Dogma (noun)

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Definitions:
A fixed, especially religious, belief or set of beliefs that people are expected to accept without any doubts.

Synonyms:
doctrine

Examples:
– His political dogma paralleled that of the republican party. – This company has always operated under the dogma that employees must be respected and compensated fairly. – Chad’s dogmatic attitude makes it difficult for his employees to express their opinions. – The professor’s dogmatic lecture annoyed his students, who felt that he was using their class time to propagate his own beliefs.

Tips:
Dogma is derived from the Greek dogma, meaning “opinion.” A dogma is essentially a system of beliefs, whether religious or not, that a person or group adheres to and considers authoritative. A person can lead his or her life by a certain dogma. The plural of dogma can be either dogmata or dogmas. A person who is dogmatic (stubborn, opinionated, biased, arrogant) believes that he or she is right in his or her beliefs or opinions, and everyone else is wrong. Think, “belief that one is right.”

Concord (noun)

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Definitions:
Noun 1. (Formal): Agreement or harmony between people or groups (a pact of peace or concord) 2. (Grammar) Agreement between words in gender, number, case, person, or any other grammatical catergory which affects the forms of the words.

Synonyms:
agreement, amity, pact, collusion, concur, harmonize, consensus, partnership, coincide, collaboration, accord

Antonyms:
disagreement, antagonism, disharmony, disunity, conflict

Examples:
– When two countries are allies, they hold a pact of alliance and concord. – The antagonistic couple achieved concord with the assistance of a therapist. – I can definitely concord on your point, but you should hear my ideas as well. – Sue and Sally work well in concord.

Tips:
The word concord comes from the Roman goddess Concordia, goddess of agreement and understanding. Through compromise or conciliation, concord can be achieved. Concord is the opposite of discord. Both words are related to the word accord, which means “agreement” and is synonymous with concord.

Instigate (verb)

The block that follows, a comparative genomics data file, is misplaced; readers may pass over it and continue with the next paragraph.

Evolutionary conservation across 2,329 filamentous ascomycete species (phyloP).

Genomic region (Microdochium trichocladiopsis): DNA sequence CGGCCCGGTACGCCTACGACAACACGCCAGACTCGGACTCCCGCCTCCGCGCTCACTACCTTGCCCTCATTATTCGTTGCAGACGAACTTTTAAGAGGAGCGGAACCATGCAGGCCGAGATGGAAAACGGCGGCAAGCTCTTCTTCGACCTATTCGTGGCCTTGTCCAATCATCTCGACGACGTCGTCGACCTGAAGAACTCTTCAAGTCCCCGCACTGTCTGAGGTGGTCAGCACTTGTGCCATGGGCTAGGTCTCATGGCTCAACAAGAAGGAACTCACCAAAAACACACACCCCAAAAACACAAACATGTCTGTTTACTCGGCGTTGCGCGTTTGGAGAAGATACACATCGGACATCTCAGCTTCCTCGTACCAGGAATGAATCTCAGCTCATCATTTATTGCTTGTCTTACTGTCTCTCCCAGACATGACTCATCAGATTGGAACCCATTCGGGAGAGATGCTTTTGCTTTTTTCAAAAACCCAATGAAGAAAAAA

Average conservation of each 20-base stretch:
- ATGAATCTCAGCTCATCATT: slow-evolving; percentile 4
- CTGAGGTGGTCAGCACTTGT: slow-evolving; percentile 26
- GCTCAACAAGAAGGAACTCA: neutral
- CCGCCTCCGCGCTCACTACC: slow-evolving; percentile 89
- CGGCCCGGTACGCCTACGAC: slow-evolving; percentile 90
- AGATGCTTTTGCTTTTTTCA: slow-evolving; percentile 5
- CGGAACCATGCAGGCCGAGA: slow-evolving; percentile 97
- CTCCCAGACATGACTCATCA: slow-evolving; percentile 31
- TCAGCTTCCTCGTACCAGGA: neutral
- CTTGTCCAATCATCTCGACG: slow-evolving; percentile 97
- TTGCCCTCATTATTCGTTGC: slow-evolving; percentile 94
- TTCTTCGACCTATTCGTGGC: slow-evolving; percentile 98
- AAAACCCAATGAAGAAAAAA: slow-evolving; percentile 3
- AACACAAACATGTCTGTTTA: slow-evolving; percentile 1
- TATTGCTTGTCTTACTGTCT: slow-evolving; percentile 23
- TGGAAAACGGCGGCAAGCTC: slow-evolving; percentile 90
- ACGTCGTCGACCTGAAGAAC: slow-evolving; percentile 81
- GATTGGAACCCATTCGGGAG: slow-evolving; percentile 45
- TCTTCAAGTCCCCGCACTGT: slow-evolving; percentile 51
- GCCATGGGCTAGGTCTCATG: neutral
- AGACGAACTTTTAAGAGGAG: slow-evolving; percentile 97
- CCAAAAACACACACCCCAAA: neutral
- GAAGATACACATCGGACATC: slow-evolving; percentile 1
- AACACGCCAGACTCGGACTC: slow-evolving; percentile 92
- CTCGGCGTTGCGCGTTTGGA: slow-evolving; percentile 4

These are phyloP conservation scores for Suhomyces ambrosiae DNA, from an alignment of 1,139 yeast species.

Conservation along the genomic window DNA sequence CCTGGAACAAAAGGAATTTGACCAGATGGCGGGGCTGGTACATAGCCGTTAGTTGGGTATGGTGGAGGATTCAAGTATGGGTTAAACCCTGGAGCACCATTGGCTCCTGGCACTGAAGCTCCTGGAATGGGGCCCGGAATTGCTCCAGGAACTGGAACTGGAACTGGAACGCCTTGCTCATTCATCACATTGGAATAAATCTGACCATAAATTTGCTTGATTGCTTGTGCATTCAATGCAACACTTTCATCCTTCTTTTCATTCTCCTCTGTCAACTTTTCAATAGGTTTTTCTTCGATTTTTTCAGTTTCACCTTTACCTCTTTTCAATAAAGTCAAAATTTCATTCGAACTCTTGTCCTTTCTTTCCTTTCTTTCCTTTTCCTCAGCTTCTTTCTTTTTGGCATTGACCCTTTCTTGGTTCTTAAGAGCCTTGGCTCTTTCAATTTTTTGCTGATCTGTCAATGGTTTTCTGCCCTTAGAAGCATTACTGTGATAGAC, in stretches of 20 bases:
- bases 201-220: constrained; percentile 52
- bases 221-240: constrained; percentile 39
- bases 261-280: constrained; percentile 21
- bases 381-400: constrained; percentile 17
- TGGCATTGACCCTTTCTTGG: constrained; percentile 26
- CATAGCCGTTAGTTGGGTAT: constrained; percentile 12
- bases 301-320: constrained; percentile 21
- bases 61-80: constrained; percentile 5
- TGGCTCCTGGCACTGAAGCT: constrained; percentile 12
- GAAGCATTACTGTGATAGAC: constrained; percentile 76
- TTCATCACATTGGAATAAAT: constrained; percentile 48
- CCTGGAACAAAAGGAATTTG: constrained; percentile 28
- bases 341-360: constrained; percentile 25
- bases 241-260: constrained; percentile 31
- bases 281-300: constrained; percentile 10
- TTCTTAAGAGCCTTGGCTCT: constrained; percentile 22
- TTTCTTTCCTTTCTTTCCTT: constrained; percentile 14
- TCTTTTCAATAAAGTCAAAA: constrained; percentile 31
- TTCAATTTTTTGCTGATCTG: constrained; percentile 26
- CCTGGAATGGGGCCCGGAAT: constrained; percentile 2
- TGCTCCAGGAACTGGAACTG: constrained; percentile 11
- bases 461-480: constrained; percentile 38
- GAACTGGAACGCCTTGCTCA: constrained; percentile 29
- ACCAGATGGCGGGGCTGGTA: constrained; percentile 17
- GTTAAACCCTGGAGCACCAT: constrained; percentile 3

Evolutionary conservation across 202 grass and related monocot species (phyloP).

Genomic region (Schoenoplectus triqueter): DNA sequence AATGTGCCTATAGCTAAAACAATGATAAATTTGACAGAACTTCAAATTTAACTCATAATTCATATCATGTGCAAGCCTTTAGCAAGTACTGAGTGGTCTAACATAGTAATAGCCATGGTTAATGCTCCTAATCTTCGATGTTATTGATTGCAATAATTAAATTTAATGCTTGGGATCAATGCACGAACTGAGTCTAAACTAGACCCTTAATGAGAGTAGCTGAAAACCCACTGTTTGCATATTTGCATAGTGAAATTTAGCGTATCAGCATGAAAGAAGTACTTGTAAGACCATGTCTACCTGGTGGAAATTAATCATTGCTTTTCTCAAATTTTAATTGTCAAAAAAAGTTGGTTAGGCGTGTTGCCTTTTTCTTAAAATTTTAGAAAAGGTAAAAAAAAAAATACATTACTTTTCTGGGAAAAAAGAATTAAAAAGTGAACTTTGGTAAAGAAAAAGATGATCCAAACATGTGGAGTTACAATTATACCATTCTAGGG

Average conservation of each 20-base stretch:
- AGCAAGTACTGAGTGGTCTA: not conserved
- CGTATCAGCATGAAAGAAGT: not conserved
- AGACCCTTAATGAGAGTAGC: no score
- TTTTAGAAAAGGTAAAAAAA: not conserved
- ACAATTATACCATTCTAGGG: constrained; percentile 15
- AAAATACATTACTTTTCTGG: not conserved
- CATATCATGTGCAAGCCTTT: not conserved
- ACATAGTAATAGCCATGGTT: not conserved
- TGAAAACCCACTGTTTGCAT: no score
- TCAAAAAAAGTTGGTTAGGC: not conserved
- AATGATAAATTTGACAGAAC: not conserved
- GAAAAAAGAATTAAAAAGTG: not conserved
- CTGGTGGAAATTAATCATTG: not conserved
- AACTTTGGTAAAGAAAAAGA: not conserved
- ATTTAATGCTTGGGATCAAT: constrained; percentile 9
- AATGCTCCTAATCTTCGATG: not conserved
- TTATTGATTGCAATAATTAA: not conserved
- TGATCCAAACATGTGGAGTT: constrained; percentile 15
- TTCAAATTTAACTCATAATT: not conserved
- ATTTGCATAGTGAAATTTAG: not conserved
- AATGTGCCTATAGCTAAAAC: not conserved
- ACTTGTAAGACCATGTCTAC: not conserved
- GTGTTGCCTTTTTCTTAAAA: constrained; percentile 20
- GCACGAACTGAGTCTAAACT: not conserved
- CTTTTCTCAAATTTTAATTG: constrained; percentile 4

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Definitions:
1. To cause an event or situation to happen by making a set of actions or formal process begin. 2. a forerunner of something.

Synonyms:
generate, prod, provoke

Antonyms:
discourage, thwart

Examples:
– He admitted to instigating the fight. – The rebels tried to instigate a riot, but their plans were thwarted by the police. – Jay tried to instigate a more formal dress code in his office, but no one followed his lead. – The hospital instigated wellness programs meant to help people improve their health.

Tips:
Instigate is derived from the Latin instigare, which means “urge on, incite.” To instigate something means to urge it on or to incite some sort of action. Instigation is the act of urging on. An instigator is the person who instigates. Instigate is usually (but not always) a negative word used to describe a sinister action intended to provoke or generate a negative outcome. Instigate can also be a positive word when used to describe an attempt to create positive change in behavior or policy.

Harbinger (noun)

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Definitions:
A person or thing that signals, that something is going to happen soon; especially somethin bad.

Synonyms:
presage, bode, herald, precursor

Examples:
– The turning of the leaves is a harbinger of winter. – With advancing research and new treatment options, cancer is not necessarily a harbinger of death in every case. – Their arguments were harbingers of more serious trouble in their marriage. – November’s short days and cold, crisp air are harbingers of winter approaching.

Tips:
Harbinger is a difficult word, as its etymology has no bearing on its current meaning. Try to think of a way of associating harbinger with predicting the future or signs of the future. Harbinger is a more sophisticated way of referring to a sign that predicts or indicates the future or events to come.

Crass (adjective)

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Definitions:
vulgar and insensitive.

Synonyms:
crude

Examples: